As supermarkets change their tactics, supermarket shoppers change theirs
It can’t have failed to escape your notice that the big UK supermarkets are now making more of a concerted effort to woo your custom than before. ASDA not only does it’s Price Match, but has been offering you a £5 just to check it. Sainsbury’s don’t make you go away and wait until 6am the next morning to check your receipt, but print you off a pretty little voucher at the till if they are not the cheapest on branded goods. Tesco aren’t going in for any of this vouchering, but have just reduced all their prices. Apparently.
While issuing vouchers proving you are more expensive seems an unusual way to court business, perhaps admitting you have been over-charging consumers is just as bad. Now, the Finance Director of so far un-gimmicked Morrisons has advised the FT that it is all you peculiar shoppers and your funny shopping habits that are confusing the supermarkets and threatening their lovely profits.
“While the [UK] economy was technically in recession in 2009, disposable incomes actually rose a little bit, because higher tax rates had not kicked in. In 2011, while technically the economy is no longer in recession, consumers are seeing and feeling a sizeable reduction in their disposable incomes, and those who are most cash-strapped are exhibiting very real behaviour changes to cope,” said Richard Pennycook. And he’s right- UK consumer spending held up reasonably well in 2009 and 2010, despite the world-rocking financial crisis and official economic recession. Part of the reason was undoubtedly that home-owning shoppers actually saw their disposable incomes rise owing to lower mortgage costs.
But now many consumers, even those who still have a job, have seen their incomes squeezed by rising fuel and food costs, tax increases and Government austerity measures. And Pennycook suggests they are changing their shopping behaviour accordingly.
The main behaviour change is one of attitude- people are becoming ‘professional shoppers’ – anyone remember the strop over the short-lived Tesco Price Check Double Deal- and making sure they use all available resources to secure the best deal for their pocket. Shoppers are checking prices, using deals and voucher sites, buying cheaper own-label goods and swapping money-saving tips on social networking sites. Which is a shame because I really fancied some of those Chocolate Oranges.
However, Morrisons’ FD also claims that people are clubbing together to buy jumbo packs of toilet rolls or minced meat, and then splitting them with friends and neighbours. While sharing meat and/or toilet facilities brings to mind a number of amusing puns, in the spirit of Christmas, why don’t you explore the delights of your own imagination on that one , or think of some other jumbo packs you could share with all your friends/random strangers who just happen to have a similar address.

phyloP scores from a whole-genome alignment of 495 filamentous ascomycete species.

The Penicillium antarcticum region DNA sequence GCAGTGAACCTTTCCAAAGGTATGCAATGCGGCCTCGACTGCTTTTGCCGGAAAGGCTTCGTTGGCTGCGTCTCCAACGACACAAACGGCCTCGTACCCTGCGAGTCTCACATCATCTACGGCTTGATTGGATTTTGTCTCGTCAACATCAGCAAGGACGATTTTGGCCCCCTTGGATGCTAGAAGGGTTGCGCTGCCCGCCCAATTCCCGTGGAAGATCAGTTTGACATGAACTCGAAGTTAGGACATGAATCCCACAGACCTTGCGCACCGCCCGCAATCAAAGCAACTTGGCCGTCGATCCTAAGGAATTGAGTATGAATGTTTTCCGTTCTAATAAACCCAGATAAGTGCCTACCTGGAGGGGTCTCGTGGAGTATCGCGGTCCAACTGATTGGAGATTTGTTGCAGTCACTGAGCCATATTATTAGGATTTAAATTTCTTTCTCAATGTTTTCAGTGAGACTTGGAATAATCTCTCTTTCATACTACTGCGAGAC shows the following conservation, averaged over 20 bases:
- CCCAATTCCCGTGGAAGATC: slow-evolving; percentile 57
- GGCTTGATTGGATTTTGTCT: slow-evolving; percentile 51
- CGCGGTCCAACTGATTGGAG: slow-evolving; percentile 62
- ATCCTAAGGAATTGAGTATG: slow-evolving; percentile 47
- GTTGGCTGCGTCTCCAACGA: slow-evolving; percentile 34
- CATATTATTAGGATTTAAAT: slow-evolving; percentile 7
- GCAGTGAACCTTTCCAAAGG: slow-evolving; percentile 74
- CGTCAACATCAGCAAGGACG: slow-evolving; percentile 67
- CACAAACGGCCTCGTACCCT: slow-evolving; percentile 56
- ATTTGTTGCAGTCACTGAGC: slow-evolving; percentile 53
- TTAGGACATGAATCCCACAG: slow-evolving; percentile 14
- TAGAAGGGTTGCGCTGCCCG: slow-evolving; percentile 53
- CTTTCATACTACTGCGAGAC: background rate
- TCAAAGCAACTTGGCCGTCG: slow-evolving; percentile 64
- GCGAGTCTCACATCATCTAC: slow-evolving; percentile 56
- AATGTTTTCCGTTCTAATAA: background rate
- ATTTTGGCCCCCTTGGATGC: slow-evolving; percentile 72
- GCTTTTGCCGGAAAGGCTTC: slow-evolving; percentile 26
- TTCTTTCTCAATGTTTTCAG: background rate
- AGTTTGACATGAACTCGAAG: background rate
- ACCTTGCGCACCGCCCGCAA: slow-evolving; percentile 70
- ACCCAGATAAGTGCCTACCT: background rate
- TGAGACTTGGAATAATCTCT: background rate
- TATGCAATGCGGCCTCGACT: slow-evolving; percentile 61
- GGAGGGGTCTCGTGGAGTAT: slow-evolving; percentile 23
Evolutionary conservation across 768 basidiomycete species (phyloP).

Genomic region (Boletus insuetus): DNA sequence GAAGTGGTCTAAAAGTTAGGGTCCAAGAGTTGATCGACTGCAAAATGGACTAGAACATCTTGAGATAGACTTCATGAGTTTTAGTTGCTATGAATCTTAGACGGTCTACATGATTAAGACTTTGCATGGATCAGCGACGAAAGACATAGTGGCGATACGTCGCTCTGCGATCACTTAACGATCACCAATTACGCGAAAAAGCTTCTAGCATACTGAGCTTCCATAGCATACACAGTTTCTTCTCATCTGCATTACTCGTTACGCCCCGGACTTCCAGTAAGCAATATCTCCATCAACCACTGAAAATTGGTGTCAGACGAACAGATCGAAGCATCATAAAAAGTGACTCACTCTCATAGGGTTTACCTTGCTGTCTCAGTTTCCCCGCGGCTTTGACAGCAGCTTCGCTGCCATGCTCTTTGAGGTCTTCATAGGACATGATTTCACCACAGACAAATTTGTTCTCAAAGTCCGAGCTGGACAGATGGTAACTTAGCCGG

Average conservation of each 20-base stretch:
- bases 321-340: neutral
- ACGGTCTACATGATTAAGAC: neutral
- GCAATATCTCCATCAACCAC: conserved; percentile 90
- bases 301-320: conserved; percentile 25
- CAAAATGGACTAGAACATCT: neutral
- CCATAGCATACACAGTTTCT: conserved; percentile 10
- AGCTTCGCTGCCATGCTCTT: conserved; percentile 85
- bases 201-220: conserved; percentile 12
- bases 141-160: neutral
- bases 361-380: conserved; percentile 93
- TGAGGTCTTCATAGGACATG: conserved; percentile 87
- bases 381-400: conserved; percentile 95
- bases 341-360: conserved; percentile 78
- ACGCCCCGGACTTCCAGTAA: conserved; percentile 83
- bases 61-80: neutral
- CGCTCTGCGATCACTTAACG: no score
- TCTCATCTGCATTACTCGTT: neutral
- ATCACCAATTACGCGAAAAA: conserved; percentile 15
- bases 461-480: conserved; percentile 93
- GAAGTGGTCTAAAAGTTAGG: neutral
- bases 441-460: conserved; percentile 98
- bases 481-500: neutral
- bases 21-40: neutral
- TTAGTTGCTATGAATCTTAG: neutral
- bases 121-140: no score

Morrisons also think a third of their 11.5m customers have no money left at the end of the month but are nevertheless leaving credit cards at home, choosing to pay with cash or debit card instead.
And Morrisons isn’t the only supermarket giant to comment on the changing shopper.Justin King, chief executive of Sainsbury’s, has long talked about the savvy shopper, who may buy top of the range meat, but basic tomatoes. He thinks customers now choose to shop more locally and more frequently, estimating that when customers do a big shop, they put one item fewer in their basket.
ASDA disagree, claiming those people who still want to do a big shop are doing so less often, but are putting more in their trolleys each time.
But is the UK becoming a market of “bifurcated consumers”, where the rich keep doing (and buying) what they’ve always done and the lower to middle income customers make substantial changes? No problem if you sell Botox perhaps, but less good news if your customers are those making changes.
Ira Kalish, director of global economics at Deloitte, told the FT: “There has been a substantial widening of the gap in income distribution, and so to the extent that there has been an increase in spending, it has been disproportionately at the upper end.
“Certainly in the past six months, we have seen very strong performances for luxury and other upscale retailers, and weaker performances for the retailers in the middle, and retailers that focus on poorer consumers whose incomes have been stagnant.”
So have you changed your shopping habits*? Surely it’s not possible for Bitterwallet readers to become even more savvy shoppers, is it?
*again- not interested in your other habits, thanks. I am of a delicate disposition.